Time bends in the final few days of the pregnancy. Today is our due date, a magical point on the horizon that we’ve been inching towards for 40 weeks. Unfortunately, it’s no different to yesterday or the day before that. Tomorrow, of course, could be the day when our lives change forever. But nothing is happening.
After Christmas, I stopped dreaming and started to remember what it all means. A few weeks ago, I felt it could happen at any time, the Second Coming was pretty much baked and ready to reveal herself. Or himself, that possibly amazing twist in the tale. But nothing is happening.
The Duchess is understandably tired, uncomfortable, sometimes pained and fed up. Her legendary impatience suddenly seems more than fair. She’s starting to panic that the Second Coming will keep growing beyond the estimated 10 pounds – her BIG brother’s initial fighting weight, ouch. She fitfully sleeps imagining a Yorkshire Post front page screaming ‘Our biggest baby ever!’ (with a special diagram comparing the Second Coming to a baby elephant or a dumper truck). So she’s drinking raspberry tea by the gallon and coaxing the junior swim champion in her belly to come out and play. But nothing is happening.
Obviously, the Duchess is taking the strain – so forgive this minor complaint – but it’s weird for me, the Guilty Bystander. The Duchess left work on her prescribed day in December armed with generous wishes and presents. I’m still tramping to the office every day, wondering if this will be my last shift for a few weeks. Lovely, caring people holler ‘still here, then?’ or ‘has she had it yet?’ as I hang up my coat, sigh and shake my head. One morning – soon? – I won’t appear and they’ll no doubt smile and wait for the photo. But I’m getting ahead of myself. Because nothing is happening.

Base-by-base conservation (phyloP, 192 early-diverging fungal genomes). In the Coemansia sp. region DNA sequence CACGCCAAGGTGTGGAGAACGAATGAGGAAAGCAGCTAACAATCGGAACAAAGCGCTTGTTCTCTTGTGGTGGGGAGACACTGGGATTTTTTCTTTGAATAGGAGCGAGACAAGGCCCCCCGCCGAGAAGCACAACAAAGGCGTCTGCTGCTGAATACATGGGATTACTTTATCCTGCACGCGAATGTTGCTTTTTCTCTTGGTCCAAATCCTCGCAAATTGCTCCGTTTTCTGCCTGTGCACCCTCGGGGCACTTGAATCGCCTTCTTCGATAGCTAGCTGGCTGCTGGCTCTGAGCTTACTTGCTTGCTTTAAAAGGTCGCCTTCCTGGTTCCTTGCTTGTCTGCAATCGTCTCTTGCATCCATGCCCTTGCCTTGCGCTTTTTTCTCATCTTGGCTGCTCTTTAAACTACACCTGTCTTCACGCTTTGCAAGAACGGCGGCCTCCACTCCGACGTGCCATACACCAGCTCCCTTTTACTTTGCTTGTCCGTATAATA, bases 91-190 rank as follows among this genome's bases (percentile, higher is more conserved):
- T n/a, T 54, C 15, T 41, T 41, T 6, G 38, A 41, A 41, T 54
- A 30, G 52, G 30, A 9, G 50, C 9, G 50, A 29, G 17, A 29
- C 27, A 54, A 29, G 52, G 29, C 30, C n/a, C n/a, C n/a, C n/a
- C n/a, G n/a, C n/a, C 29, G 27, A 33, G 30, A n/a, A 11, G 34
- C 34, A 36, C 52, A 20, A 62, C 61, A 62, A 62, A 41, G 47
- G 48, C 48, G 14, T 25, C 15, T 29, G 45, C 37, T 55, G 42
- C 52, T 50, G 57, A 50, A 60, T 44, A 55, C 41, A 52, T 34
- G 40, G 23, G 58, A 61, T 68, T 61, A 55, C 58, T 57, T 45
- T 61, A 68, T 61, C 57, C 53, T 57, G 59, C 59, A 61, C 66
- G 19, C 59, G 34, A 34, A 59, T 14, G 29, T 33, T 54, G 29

The Boy Wonder went nine days over, so it was a tortuous wait. Even when the waters broke, he kept us waiting for another 36 hours. And then that strange, frozen period cracked with one final push and everything accelerated to a completely new future. It’s unique and brilliant and mad and overwhelming and frightening and the best thing ever. But us daddyfools don’t really get the chance to adjust to it behind closed doors. The Duchess will have her ups and downs keeping two very different children happy but she’ll also be able to choose her social engagements and in nine months she’ll reappear at work as Mum™, glowing, confident and in control. Meanwhile, I’ll be back at the lathe before the middle of February, at the latest, looking like I’ve been in a train crash on the way home from an all-night party that had no booze, crap food and a faint smell of sick.
But that’s all a long way off. Because nothing is happening.